INSERT INTO "table_one_view" ("field1", "field2") VALUES(E'Some text', E'Some more text') RETURNING "id"
    SELECT * FROM "table_one_view" WHERE ("table_one_view"."id" = 10138)
    PGError: ERROR: insert or update on table "table_two" violates foreign key constraint "table_two_table_one_id_fkey"
    DETAIL: Key (table_one_id)=(10138) is not present in table "table_one".
    : INSERT INTO "table_two_view" ("table_one_id", "field1") VALUES(10138, E'Some text') RETURNING "id"
    DATABASE EXCEPTION: Statement invalid.

    The reason this happens is that the rule on the view that inserts data into the base table does not actually fire until after all of the original query runs (see below). Crucially, the original query includes creation of the child records, thanks to Rails's accepts_nested_attributes_for. So, even though an id (10138 above) is being returned (from the sequence the view is accessing) for the soon-to-be-created parent record in table_one, the record does not actually exist when the child records in table_two are created (using that id!).

    Setting the foreign key constraint "table_two_table_one_id_fkey" to DEFERRABLE INITIALLY DEFERRED does not help because of the nested transactions. The deferred foreign key constraint is checked at the end of the inner transaction, after the insert into table_two_view, not at the end of the outer transaction, which is where the actual insert into table_one (from the rule) takes place.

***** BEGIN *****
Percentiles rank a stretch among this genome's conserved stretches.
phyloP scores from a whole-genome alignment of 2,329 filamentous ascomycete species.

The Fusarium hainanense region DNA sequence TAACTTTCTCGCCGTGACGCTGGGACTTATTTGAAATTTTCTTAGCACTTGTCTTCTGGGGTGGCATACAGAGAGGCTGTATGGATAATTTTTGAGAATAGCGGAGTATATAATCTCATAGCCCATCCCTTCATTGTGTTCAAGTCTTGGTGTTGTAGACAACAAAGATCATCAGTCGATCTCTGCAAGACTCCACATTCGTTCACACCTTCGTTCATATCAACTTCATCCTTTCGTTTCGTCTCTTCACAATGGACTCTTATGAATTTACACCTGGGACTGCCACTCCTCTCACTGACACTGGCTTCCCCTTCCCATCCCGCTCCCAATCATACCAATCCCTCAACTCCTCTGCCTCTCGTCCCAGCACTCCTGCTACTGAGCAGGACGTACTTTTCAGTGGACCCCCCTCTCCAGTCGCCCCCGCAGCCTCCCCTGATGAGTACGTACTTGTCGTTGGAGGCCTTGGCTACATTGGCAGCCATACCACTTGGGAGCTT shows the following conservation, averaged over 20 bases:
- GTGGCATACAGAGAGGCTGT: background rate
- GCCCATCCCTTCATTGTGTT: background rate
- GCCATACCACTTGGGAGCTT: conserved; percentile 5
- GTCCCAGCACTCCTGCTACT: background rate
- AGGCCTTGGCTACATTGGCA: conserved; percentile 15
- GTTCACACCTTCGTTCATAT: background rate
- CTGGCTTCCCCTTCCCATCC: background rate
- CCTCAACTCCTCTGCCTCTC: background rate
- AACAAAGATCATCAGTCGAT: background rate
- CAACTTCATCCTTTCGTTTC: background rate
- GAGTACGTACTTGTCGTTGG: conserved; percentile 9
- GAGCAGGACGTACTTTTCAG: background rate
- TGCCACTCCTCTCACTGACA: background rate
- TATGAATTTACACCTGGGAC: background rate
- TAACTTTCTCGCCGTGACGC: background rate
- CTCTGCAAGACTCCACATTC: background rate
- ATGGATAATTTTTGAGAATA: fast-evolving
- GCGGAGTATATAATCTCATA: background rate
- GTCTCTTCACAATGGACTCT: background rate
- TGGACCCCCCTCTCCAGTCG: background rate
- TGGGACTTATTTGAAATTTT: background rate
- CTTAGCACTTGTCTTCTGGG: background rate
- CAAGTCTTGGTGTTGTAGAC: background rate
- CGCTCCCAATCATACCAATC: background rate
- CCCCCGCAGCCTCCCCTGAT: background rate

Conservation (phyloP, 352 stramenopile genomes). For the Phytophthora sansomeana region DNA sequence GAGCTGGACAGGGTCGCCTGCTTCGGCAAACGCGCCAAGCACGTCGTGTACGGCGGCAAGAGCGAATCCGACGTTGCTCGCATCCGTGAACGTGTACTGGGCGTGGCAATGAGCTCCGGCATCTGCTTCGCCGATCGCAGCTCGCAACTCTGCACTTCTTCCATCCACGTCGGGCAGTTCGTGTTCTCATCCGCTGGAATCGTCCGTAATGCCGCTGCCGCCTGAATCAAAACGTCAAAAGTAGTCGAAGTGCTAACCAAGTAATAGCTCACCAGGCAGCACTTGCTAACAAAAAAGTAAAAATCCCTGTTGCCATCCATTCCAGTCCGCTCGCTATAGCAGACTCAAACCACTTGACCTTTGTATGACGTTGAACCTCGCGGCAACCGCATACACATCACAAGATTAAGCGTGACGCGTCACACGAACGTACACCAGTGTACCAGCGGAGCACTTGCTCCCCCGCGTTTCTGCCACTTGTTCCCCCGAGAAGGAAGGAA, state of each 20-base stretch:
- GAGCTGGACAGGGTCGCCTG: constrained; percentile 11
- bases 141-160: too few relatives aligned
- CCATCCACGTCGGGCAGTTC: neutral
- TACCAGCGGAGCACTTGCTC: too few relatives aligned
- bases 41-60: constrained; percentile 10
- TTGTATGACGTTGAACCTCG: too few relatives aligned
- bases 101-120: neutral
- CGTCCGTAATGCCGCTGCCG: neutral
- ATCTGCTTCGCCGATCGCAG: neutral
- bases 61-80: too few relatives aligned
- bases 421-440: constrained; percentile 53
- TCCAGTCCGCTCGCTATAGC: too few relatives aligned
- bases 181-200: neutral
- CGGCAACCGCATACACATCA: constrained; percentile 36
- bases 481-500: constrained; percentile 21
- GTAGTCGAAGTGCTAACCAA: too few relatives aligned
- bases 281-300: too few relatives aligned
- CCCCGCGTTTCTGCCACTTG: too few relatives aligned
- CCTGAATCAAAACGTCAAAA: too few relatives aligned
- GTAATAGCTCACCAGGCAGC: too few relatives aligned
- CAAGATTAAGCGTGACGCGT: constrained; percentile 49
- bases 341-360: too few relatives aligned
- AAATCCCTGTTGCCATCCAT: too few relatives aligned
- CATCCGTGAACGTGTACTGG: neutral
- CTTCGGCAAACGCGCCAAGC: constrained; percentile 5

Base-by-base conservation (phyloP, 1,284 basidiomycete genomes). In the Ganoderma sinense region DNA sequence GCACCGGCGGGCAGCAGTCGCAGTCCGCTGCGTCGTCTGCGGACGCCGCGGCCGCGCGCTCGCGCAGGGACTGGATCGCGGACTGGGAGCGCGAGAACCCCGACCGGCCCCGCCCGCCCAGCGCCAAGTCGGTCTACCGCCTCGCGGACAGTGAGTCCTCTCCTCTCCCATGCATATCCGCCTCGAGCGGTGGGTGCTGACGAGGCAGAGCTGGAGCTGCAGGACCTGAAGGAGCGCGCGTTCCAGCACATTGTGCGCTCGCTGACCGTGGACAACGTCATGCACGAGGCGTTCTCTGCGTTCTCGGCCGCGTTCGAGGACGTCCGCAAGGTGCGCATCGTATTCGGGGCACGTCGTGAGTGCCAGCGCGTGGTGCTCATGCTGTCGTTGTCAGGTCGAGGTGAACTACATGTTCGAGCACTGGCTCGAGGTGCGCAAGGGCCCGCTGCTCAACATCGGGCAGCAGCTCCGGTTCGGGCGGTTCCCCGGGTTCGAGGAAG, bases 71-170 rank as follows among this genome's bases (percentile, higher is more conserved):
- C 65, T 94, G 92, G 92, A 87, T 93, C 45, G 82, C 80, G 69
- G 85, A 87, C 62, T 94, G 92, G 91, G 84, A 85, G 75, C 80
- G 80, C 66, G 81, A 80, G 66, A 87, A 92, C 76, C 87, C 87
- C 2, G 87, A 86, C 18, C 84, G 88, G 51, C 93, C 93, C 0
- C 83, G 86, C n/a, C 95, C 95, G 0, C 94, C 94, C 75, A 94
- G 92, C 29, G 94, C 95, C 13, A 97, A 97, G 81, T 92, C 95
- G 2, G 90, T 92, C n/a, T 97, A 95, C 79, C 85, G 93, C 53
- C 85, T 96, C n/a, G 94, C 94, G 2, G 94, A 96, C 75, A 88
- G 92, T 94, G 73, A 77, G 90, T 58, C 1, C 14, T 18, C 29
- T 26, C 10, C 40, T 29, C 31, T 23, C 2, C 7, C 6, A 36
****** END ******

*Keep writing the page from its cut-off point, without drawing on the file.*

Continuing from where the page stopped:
I have verified that everything works ok if we are just inserting into table_one_view without child records in table_two.

    From the PostgreSQL 8.4 manual, section 36.3.1. How Update Rules Work:
    "For ON INSERT rules, the original query (if not suppressed by INSTEAD) is done before any actions
    added by rules. This allows the actions to see the inserted row(s). But for ON UPDATE and ON DELETE
    rules, the original query is done after the actions added by rules. This ensures that the actions can see
    the to-be-updated or to-be-deleted rows; otherwise, the actions might do nothing because they find no
    rows matching their qualifications."